It is also by far the most proven baseball market, and it is hard to make an argument that the city cannot support three teams when it did just that from 1901 to 1957. The city has only gotten bigger and wealthier since. 

    A new team in Brooklyn would be ideal (and a little poetic), but the time might be right to see if East Rutherford (which just lost the NBA’s Nets) or Newark is interested in the big leagues.


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    It is rather surprising that Portland does not receive more consideration for pro sports expansion, considering that it is not only the largest metro area in the United States without a baseball team but also the largest with only one major pro sports franchise. 

    The NBA’s Trail Blazers have thrived in the city for more than four decades, and strong support for the Timbers of MLS indicates that the city’s residents are more than willing to support another team. 

    A team in Portland would also mean that the Seattle Mariners would not be on such an island compared to the rest of baseball. 

    Local corporations like Intel and Nike would fit in perfectly as sponsors.


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    Mayor Kevin Johnson has already expressed interest in luring a pro baseball team, and I have already made the case that the Oakland A’s are the most logical candidate to make a move. 

    But Sacramento makes all sorts of sense as a future MLB city even if the A’s decide to pass. 

    The metro area is larger than four current MLB markets, and the likely departure of the NBA’s Kings would leave the city as the largest in the United States without a pro sports franchise. 

    Unlike nearby San Jose, there are no territorial rights issues that would arise with a team being put in Sac-Town.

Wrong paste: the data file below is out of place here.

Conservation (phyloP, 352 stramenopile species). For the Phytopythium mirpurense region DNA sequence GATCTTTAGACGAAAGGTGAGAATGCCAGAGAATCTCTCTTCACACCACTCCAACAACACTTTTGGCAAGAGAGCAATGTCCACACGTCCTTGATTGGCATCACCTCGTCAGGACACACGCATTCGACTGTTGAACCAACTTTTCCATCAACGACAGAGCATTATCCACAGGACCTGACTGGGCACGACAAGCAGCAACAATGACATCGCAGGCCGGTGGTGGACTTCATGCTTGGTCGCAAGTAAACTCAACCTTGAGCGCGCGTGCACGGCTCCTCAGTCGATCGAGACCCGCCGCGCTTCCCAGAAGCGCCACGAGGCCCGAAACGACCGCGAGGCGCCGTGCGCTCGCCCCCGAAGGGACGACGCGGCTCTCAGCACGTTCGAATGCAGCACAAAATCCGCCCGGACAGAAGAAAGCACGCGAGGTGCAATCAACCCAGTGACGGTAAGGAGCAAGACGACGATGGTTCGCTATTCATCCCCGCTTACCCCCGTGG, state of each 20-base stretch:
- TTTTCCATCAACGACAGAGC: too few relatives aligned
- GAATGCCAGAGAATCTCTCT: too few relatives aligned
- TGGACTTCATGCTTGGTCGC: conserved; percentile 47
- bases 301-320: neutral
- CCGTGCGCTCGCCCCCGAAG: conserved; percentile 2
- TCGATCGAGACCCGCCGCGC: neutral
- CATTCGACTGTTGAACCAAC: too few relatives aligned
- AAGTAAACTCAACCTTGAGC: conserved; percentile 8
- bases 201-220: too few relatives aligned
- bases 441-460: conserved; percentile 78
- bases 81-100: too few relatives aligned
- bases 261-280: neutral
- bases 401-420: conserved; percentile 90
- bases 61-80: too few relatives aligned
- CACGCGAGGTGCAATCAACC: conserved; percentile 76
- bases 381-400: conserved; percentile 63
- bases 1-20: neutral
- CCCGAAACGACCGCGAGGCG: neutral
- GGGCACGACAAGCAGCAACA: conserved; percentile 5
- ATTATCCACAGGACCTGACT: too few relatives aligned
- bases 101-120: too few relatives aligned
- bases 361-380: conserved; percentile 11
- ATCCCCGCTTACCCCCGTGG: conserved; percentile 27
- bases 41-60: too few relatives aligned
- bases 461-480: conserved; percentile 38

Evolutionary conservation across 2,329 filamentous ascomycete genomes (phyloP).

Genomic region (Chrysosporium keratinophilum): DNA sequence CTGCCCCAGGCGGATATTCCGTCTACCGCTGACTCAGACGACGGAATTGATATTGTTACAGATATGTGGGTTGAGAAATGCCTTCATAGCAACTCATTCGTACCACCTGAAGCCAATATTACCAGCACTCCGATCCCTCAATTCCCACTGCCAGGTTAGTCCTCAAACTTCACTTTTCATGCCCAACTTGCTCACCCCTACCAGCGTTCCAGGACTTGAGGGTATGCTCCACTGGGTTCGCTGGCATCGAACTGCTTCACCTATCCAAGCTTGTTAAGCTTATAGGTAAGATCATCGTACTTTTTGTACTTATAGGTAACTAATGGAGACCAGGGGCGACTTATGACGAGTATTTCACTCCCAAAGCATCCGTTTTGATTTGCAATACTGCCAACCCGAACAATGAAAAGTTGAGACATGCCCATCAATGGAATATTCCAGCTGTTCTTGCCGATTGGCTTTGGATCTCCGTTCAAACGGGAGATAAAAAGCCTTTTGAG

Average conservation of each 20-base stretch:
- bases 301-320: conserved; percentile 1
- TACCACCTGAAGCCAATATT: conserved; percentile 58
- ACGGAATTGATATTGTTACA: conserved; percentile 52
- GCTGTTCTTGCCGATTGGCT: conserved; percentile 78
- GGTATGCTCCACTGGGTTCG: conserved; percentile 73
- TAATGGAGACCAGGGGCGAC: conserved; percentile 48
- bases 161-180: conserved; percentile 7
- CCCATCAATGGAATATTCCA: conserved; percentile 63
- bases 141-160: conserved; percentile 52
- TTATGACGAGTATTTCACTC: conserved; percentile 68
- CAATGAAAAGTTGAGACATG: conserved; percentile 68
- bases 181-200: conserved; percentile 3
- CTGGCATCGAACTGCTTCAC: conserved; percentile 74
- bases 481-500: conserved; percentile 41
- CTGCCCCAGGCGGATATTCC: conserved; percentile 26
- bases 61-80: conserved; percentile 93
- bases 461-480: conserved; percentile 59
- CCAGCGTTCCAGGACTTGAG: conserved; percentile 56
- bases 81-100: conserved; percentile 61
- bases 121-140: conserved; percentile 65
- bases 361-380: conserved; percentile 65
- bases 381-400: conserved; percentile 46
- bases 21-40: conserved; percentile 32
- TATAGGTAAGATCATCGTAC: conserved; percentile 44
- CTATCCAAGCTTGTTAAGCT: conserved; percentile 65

San Antonio

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    Every metro area in Texas is growing rapidly, and San Antonio is no exception. 

    The longtime home to the San Antonio Missions of the Texas League is larger than four current MLB markets and would give baseball a strong presence in all three cities of the famed Texas Triangle.  

    San Antonio also has a strong military presence, and a major league team would only help to reinforce the game’s strong patriotic heritage. 

    It is also a market with relatively little competition from other pro leagues, as the NBA’s Spurs are the only other game in town. 


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    The third-largest metro area in Canada is also the second largest on this list. 

    It is also one of the wealthiest cities in Canada and consistently ranks near the top of the list of international cities with the highest standard of living. 

    Vancouver’s biggest advantage, however, is that the city has shown that it knows what it is doing when it comes to facilities. 

    BC Place, which was renovated for the 2010 Winter Olympics, is regarded as one of the finest stadiums in both the CFL and MLS. 

    Like Portland, this is another city that would give Seattle a natural regional rival in either the AL West or in interleague play.